Protecting yourself and your family from radon is simple. The first step is to test your home. Since radon has no smell, no color, and no taste, the only way to know your radon level is to test.
Check out our Test pages for more information on testing your home properly.
What if my test comes back high?
There’s no reason to fear a high radon test result. No matter your level, there are radon mitigation methods that can successfully reduce your home to a safe level. Once you receive your high test result, the first step is to contact a certified* radon mitigation professional to help.
Certified radon mitigation professionals have received the training necessary to properly assess your home and decide which radon mitigation method is most appropriate. Your professional will design a system to efficiently and effectively reduce your radon to a safe level. Often, the work involved can be done in one day, at a cost that’s comparable to a new furnace or a couple of new appliances.
What if my test comes back low?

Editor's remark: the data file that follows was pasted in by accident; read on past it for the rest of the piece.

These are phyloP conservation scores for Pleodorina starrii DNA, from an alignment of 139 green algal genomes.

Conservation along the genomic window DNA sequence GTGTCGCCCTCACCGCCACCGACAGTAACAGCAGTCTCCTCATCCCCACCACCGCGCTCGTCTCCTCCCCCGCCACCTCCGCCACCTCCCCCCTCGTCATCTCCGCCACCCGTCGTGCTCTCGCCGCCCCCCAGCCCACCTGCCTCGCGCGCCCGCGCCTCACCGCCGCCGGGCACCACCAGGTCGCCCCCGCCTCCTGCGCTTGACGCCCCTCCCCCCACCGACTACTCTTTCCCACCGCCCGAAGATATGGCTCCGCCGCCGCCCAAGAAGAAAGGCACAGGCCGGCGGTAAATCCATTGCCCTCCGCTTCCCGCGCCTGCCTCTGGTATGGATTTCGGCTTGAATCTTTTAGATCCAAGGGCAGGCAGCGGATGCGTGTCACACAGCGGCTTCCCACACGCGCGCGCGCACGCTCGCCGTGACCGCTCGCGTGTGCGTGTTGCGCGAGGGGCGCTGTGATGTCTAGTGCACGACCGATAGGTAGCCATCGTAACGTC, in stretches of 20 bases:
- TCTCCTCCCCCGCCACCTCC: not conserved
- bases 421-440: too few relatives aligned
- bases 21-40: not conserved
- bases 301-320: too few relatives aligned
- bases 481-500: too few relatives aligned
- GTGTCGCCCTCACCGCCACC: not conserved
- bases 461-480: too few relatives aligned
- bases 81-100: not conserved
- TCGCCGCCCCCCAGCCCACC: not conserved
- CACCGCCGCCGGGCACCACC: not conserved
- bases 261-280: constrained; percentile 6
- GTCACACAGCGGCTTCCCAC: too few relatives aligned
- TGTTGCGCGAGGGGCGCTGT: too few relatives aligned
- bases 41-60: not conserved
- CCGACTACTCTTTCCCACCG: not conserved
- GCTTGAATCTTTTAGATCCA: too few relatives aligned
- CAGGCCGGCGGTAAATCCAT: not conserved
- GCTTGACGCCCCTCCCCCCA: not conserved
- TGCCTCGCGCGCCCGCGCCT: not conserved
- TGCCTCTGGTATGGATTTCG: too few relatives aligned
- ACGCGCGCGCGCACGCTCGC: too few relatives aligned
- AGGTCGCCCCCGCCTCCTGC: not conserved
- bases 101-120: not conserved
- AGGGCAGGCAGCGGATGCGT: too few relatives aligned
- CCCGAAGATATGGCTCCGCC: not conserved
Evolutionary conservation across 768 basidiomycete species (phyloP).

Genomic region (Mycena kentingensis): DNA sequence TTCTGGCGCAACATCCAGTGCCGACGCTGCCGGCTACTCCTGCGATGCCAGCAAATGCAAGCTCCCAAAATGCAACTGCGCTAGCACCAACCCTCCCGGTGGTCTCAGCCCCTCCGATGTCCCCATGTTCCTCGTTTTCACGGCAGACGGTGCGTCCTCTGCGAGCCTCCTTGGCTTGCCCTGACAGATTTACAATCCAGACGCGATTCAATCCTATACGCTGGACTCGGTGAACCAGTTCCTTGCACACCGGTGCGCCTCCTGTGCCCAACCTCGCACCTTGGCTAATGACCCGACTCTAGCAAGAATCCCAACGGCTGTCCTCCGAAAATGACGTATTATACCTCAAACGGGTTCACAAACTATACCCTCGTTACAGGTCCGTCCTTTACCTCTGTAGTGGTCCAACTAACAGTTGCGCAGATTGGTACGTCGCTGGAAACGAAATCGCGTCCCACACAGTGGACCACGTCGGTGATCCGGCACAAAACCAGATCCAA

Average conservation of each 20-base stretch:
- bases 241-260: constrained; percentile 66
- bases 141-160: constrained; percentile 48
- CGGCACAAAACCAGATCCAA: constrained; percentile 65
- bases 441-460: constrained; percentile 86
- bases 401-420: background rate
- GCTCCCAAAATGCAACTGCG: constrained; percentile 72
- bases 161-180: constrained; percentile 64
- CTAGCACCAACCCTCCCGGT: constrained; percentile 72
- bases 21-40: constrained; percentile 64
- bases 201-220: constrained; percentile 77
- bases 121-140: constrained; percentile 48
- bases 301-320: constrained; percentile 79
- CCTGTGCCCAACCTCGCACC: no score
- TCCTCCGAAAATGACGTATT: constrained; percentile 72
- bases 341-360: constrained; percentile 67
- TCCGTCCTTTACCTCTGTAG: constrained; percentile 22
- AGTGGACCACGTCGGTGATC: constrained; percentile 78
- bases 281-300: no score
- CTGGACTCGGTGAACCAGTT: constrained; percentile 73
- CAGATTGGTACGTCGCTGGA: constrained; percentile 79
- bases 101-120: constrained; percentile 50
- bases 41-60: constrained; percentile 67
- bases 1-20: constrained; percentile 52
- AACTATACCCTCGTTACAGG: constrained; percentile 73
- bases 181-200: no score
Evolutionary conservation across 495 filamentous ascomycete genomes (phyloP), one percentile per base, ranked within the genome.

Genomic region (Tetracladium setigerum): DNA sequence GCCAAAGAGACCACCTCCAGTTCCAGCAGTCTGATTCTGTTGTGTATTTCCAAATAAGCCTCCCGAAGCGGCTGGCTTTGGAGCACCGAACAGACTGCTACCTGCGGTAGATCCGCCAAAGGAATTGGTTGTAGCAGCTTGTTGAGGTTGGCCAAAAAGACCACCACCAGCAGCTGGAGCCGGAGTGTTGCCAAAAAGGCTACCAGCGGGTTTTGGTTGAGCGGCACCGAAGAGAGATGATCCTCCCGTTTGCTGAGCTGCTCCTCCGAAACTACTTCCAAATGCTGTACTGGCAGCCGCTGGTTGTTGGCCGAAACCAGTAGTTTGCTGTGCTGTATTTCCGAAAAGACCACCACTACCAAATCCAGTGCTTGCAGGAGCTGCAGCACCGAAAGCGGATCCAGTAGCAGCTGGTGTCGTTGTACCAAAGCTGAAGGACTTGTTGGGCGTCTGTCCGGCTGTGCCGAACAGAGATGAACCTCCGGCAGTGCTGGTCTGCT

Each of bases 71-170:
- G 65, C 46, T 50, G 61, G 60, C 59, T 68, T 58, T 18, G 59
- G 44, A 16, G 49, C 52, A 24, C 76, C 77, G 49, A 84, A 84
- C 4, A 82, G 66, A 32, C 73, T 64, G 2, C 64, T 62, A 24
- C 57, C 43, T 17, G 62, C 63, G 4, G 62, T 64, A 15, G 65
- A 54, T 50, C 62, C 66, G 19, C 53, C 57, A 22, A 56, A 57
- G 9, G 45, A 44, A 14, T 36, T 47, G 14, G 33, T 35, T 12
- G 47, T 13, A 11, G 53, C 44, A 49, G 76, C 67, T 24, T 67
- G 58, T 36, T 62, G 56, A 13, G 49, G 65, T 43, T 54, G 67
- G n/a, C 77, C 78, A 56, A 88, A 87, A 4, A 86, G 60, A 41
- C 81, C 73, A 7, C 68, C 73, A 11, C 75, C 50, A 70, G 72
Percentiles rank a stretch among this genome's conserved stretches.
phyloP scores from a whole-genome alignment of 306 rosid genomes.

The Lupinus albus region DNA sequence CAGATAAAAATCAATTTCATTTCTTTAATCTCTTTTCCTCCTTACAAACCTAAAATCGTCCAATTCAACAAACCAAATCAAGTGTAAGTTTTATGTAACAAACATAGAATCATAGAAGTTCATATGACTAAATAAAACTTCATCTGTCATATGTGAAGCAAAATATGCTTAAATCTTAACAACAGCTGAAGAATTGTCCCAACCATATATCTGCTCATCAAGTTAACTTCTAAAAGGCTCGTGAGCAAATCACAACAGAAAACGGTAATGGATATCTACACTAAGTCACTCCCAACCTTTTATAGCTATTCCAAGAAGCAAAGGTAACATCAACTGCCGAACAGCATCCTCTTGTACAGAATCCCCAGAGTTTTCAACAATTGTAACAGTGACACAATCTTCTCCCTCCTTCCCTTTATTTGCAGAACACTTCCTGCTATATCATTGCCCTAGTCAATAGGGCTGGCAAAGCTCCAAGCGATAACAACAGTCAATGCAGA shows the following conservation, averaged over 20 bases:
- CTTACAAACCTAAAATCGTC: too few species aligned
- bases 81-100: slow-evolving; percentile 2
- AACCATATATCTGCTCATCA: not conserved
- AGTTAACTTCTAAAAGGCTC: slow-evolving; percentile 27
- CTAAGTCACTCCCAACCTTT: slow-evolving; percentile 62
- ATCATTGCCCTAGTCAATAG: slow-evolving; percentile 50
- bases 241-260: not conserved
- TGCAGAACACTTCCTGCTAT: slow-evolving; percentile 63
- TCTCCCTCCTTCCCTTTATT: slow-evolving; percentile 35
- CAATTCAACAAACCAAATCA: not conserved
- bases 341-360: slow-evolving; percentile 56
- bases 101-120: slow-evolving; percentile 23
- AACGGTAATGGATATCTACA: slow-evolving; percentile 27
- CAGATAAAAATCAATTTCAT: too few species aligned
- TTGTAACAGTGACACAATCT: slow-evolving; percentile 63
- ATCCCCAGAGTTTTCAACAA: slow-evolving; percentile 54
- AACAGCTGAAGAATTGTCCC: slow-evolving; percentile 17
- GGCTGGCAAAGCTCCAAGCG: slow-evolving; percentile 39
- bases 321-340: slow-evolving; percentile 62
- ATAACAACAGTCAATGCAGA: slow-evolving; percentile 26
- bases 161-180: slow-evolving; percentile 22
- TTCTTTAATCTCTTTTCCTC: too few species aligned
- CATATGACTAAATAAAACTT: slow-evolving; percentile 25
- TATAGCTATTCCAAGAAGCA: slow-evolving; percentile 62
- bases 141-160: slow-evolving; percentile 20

If your radon level is below Health Canada’s action level, no further action is required. However, since radon levels vary over time, we encourage you to test your home again in 3 years. Until then, why not spread the word about radon to your friends, family, and colleagues? Who knows, you may just save a life!
Find more information on our page, Understanding your Radon Test Report.
What can I do myself to reduce my radon levels until a radon reduction system can be installed by a certified professional?
If it is safe and comfortable enough to do so, you can temporarily open windows on the lowest level of your home to help reduce the amount of radon that is being drawn into your home. Opening additional windows during warmer weather will lower radon levels by diluting with fresh air and reducing the accumulation. Running well-maintained mechanical ventilation (i.e. air exchanger) can also provide some reduction by diluting with fresh air.
* Certified/approved by the Canadian National Radon Proficiency Program (C-NRPP), a Canadian radon certification program operated by the Canadian Association of Radon Scientists & Technologists (CARST) with oversight by Health Canada.